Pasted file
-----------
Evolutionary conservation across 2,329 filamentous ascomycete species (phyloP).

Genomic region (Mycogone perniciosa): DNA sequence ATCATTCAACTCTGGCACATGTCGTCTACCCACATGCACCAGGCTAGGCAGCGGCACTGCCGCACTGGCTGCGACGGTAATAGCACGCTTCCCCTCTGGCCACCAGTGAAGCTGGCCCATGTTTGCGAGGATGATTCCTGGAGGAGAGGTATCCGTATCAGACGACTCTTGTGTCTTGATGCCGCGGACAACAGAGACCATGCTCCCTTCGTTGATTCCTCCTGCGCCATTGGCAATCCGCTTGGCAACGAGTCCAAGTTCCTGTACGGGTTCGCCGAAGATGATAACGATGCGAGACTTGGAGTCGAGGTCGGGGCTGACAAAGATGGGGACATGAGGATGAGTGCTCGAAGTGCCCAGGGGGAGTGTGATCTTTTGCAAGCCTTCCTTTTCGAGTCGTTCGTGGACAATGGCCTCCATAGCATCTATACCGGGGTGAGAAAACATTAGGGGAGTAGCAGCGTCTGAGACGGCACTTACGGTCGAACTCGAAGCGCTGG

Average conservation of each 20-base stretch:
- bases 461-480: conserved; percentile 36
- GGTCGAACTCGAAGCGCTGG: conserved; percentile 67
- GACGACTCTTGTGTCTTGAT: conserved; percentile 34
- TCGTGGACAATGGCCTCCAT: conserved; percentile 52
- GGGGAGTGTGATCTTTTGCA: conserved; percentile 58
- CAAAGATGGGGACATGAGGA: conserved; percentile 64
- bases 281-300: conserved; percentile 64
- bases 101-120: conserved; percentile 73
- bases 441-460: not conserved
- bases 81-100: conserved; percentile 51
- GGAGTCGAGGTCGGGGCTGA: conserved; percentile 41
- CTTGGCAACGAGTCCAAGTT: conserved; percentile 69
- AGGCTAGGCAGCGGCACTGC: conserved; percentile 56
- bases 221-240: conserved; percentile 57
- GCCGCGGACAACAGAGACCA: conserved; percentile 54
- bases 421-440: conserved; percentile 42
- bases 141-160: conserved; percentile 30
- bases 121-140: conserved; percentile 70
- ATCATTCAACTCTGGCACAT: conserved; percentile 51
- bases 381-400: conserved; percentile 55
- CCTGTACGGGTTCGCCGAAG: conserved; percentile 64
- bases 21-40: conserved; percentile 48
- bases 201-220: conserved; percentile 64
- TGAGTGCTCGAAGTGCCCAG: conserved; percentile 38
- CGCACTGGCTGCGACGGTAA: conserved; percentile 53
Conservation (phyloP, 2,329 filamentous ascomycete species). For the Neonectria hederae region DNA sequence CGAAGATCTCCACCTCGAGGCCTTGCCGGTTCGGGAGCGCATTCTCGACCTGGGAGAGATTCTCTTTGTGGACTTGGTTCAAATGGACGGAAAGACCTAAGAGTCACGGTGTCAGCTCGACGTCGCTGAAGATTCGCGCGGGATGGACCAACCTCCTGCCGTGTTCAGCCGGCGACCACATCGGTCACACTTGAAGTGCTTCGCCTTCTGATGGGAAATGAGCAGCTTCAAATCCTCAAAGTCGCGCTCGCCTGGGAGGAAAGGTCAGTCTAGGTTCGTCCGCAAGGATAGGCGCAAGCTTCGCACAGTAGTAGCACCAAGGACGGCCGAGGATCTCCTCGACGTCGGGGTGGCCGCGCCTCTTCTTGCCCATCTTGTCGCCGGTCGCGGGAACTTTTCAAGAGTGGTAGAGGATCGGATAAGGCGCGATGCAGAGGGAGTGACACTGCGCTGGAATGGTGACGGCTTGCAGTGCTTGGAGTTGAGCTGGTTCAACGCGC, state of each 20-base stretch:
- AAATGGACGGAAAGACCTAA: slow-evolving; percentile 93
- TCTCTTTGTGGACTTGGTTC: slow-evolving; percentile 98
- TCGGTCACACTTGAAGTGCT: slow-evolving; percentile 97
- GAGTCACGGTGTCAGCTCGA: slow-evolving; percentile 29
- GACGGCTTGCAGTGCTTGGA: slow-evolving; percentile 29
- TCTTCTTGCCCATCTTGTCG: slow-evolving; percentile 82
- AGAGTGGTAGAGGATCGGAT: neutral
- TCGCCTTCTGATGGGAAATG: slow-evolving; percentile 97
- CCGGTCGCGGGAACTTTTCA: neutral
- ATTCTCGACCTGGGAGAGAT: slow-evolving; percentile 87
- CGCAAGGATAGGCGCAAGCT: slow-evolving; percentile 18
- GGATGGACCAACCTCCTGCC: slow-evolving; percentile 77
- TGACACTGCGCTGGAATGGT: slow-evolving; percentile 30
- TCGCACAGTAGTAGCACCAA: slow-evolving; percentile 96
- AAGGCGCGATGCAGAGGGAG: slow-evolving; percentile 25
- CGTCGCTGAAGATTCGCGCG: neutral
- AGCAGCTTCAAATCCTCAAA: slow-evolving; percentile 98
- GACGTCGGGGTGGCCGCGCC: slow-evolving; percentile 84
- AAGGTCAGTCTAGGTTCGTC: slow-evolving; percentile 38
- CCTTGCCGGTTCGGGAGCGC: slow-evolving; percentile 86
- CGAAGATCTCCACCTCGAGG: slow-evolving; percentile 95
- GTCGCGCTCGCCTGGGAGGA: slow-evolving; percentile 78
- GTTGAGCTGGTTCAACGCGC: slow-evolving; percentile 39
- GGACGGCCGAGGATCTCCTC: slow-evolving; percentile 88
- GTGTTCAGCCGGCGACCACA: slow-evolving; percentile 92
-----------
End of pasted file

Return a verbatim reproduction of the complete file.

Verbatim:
Evolutionary conservation across 2,329 filamentous ascomycete species (phyloP).

Genomic region (Mycogone perniciosa): DNA sequence ATCATTCAACTCTGGCACATGTCGTCTACCCACATGCACCAGGCTAGGCAGCGGCACTGCCGCACTGGCTGCGACGGTAATAGCACGCTTCCCCTCTGGCCACCAGTGAAGCTGGCCCATGTTTGCGAGGATGATTCCTGGAGGAGAGGTATCCGTATCAGACGACTCTTGTGTCTTGATGCCGCGGACAACAGAGACCATGCTCCCTTCGTTGATTCCTCCTGCGCCATTGGCAATCCGCTTGGCAACGAGTCCAAGTTCCTGTACGGGTTCGCCGAAGATGATAACGATGCGAGACTTGGAGTCGAGGTCGGGGCTGACAAAGATGGGGACATGAGGATGAGTGCTCGAAGTGCCCAGGGGGAGTGTGATCTTTTGCAAGCCTTCCTTTTCGAGTCGTTCGTGGACAATGGCCTCCATAGCATCTATACCGGGGTGAGAAAACATTAGGGGAGTAGCAGCGTCTGAGACGGCACTTACGGTCGAACTCGAAGCGCTGG

Average conservation of each 20-base stretch:
- bases 461-480: conserved; percentile 36
- GGTCGAACTCGAAGCGCTGG: conserved; percentile 67
- GACGACTCTTGTGTCTTGAT: conserved; percentile 34
- TCGTGGACAATGGCCTCCAT: conserved; percentile 52
- GGGGAGTGTGATCTTTTGCA: conserved; percentile 58
- CAAAGATGGGGACATGAGGA: conserved; percentile 64
- bases 281-300: conserved; percentile 64
- bases 101-120: conserved; percentile 73
- bases 441-460: not conserved
- bases 81-100: conserved; percentile 51
- GGAGTCGAGGTCGGGGCTGA: conserved; percentile 41
- CTTGGCAACGAGTCCAAGTT: conserved; percentile 69
- AGGCTAGGCAGCGGCACTGC: conserved; percentile 56
- bases 221-240: conserved; percentile 57
- GCCGCGGACAACAGAGACCA: conserved; percentile 54
- bases 421-440: conserved; percentile 42
- bases 141-160: conserved; percentile 30
- bases 121-140: conserved; percentile 70
- ATCATTCAACTCTGGCACAT: conserved; percentile 51
- bases 381-400: conserved; percentile 55
- CCTGTACGGGTTCGCCGAAG: conserved; percentile 64
- bases 21-40: conserved; percentile 48
- bases 201-220: conserved; percentile 64
- TGAGTGCTCGAAGTGCCCAG: conserved; percentile 38
- CGCACTGGCTGCGACGGTAA: conserved; percentile 53
Conservation (phyloP, 2,329 filamentous ascomycete species). For the Neonectria hederae region DNA sequence CGAAGATCTCCACCTCGAGGCCTTGCCGGTTCGGGAGCGCATTCTCGACCTGGGAGAGATTCTCTTTGTGGACTTGGTTCAAATGGACGGAAAGACCTAAGAGTCACGGTGTCAGCTCGACGTCGCTGAAGATTCGCGCGGGATGGACCAACCTCCTGCCGTGTTCAGCCGGCGACCACATCGGTCACACTTGAAGTGCTTCGCCTTCTGATGGGAAATGAGCAGCTTCAAATCCTCAAAGTCGCGCTCGCCTGGGAGGAAAGGTCAGTCTAGGTTCGTCCGCAAGGATAGGCGCAAGCTTCGCACAGTAGTAGCACCAAGGACGGCCGAGGATCTCCTCGACGTCGGGGTGGCCGCGCCTCTTCTTGCCCATCTTGTCGCCGGTCGCGGGAACTTTTCAAGAGTGGTAGAGGATCGGATAAGGCGCGATGCAGAGGGAGTGACACTGCGCTGGAATGGTGACGGCTTGCAGTGCTTGGAGTTGAGCTGGTTCAACGCGC, state of each 20-base stretch:
- AAATGGACGGAAAGACCTAA: slow-evolving; percentile 93
- TCTCTTTGTGGACTTGGTTC: slow-evolving; percentile 98
- TCGGTCACACTTGAAGTGCT: slow-evolving; percentile 97
- GAGTCACGGTGTCAGCTCGA: slow-evolving; percentile 29
- GACGGCTTGCAGTGCTTGGA: slow-evolving; percentile 29
- TCTTCTTGCCCATCTTGTCG: slow-evolving; percentile 82
- AGAGTGGTAGAGGATCGGAT: neutral
- TCGCCTTCTGATGGGAAATG: slow-evolving; percentile 97
- CCGGTCGCGGGAACTTTTCA: neutral
- ATTCTCGACCTGGGAGAGAT: slow-evolving; percentile 87
- CGCAAGGATAGGCGCAAGCT: slow-evolving; percentile 18
- GGATGGACCAACCTCCTGCC: slow-evolving; percentile 77
- TGACACTGCGCTGGAATGGT: slow-evolving; percentile 30
- TCGCACAGTAGTAGCACCAA: slow-evolving; percentile 96
- AAGGCGCGATGCAGAGGGAG: slow-evolving; percentile 25
- CGTCGCTGAAGATTCGCGCG: neutral
- AGCAGCTTCAAATCCTCAAA: slow-evolving; percentile 98
- GACGTCGGGGTGGCCGCGCC: slow-evolving; percentile 84
- AAGGTCAGTCTAGGTTCGTC: slow-evolving; percentile 38
- CCTTGCCGGTTCGGGAGCGC: slow-evolving; percentile 86
- CGAAGATCTCCACCTCGAGG: slow-evolving; percentile 95
- GTCGCGCTCGCCTGGGAGGA: slow-evolving; percentile 78
- GTTGAGCTGGTTCAACGCGC: slow-evolving; percentile 39
- GGACGGCCGAGGATCTCCTC: slow-evolving; percentile 88
- GTGTTCAGCCGGCGACCACA: slow-evolving; percentile 92